SHIRLEY, YOU CAN’T BE SERIOUS! Sen. Shirley Huntley is taken away in handcuffs yesterday to face corruption charges but still declared it “a great day!” The letter above is among the evidence against her.

State Sen. Shirley Huntley desperately tried to cover up the theft of $30,000  in taxpayer money from her “sham” nonprofit as a grand-jury probe bore down on  her, sources claimed and documents indicated yesterday.

The Queens Democrat last year handwrote a “false, backdated letter designed  to fool investigators” into believing her Parent Workshop charity conducted  seminars that never actually occurred, authorities said.

The $29,950 that was supposed to go to the workshops was instead pocketed by  Huntley’s niece, Lynn Smith – the charity’s treasurer – and the group’s  president, Patricia Savage, authorities said.

The taxpayer funds were delivered to the Nassau County-based charity as “member items,” which the Legislature appropriated at Huntley’s request.

SHIRLEY, YOU CAN’T BE SERIOUS! Sen. Shirley Huntley is taken away in handcuffs yesterday to face corruption charges but still declared it “a great day!” The letter above is among the evidence against her.

State Attorney General Eric Schneiderman began building the case against  Huntley, 74, after The Post exposed her do-nothing nonprofit in 2011.

“We are going to make sure every taxpayer dollar goes to the purpose [for]  which it’s intended . . . and the sham nonprofits are put out of business as  quickly as possible,” Schneiderman said yesterday.

Smith, Savage and David Gantt – a purported charity consultant who allegedly  submitted fake invoices for the workshops never conducted – were charged in  December for what authorities call the underlying scam.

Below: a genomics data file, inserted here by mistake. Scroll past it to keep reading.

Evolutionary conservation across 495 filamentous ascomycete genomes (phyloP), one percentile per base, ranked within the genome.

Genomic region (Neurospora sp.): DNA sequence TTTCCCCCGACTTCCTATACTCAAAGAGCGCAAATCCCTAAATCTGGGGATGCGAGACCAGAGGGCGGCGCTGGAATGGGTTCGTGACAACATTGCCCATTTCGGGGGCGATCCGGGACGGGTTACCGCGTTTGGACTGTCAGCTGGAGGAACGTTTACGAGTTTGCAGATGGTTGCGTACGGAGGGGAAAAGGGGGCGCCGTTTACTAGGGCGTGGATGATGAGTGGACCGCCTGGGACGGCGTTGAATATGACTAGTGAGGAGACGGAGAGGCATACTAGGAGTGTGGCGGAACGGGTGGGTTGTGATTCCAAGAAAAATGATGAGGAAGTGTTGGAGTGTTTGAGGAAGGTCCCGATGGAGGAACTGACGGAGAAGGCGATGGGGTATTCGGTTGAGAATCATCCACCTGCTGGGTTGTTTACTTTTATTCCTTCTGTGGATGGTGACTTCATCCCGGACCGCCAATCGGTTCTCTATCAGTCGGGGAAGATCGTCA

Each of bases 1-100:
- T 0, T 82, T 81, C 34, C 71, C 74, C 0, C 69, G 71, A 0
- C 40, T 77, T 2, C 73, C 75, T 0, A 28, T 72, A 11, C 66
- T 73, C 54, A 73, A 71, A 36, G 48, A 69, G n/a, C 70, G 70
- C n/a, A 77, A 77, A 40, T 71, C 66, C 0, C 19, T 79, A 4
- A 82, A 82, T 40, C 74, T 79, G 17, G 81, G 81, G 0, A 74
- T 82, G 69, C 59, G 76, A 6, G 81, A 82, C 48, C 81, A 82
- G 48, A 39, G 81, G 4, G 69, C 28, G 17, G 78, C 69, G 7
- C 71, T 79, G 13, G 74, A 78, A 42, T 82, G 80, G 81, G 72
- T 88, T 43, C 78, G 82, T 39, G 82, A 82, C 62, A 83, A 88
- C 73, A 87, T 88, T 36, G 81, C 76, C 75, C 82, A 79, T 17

Also charged in December with doctoring documents was Roger Scotland,  president of the Southern Queens Park Association.

The indictments led at least one co-defendant to cooperate with  investigators, sources said.

Yesterday’s indictment added Huntley, charged with conspiracy, tampering  with physical evidence and falsifying business records.

Those falsified records, according to the indictment, included:

* One handwritten letter Huntley wrote to Savage allegedly from a group  called the Southern Queens Park Association, which supposedly hosted the  charity’s workshops.

* Four documents from Gantt and another “consultant” claiming to have  received payments for their work.

* Twelve fake fliers advertising the nonexistent seminars.

* Six false testimonial letters from people who said they attended those  sessions.

Huntley could face four to 12 years in prison if convicted on all charges,  which would trigger her automatic removal from her $79,500-a-year job.

She joins a number of fellow Albany Democrats who are in hot water.

In the past week, three agencies announced they were investigating  Assemblywoman Naomi Rivera for putting her lovers on the public payroll, and a  state ethics panel charged Assemblyman Vito Lopez with sexually harassing female  aides.

Earlier this year, former state Sen. Pedro Espada Jr. was convicted of  looting his Bronx nonprofit, and Brooklyn state Sen. Carl Kruger got seven years  in prison for bribery.

Legislative leaders yesterday stripped Huntley of her position as the ranking  Democrat on the mental-health committee – she’ll lose her $9,000 stipend.

Huntley, who is being challenged in the Sept. 13 primary by Councilman James  Sanders Jr. and Gian Jones, vowed to fight the charges.

“It’s a great day!” she bizarrely bizarrely exclaimed outside Nassau County  Criminal Court, as she joined the ranks of several Democrats who have recently  been arrested, been convicted, or come under investigation.

This note, scrawled by Huntley, was “a template for the falsified letter from the Southern Queens Park Association,” prosecutors say. The group allegedly hosted tax-funded workshops, organized by Huntley’s charity, that never happened.

The addressee is Pat Savage, the charity’s president, who allegedly delivered  it to a third party on Huntley’s behalf.

The dates refer to the period when the charity was supposed to be using the  association’s facilities for tax-funded sessions that prosecutors said did not  happen.

Source: The NY Post


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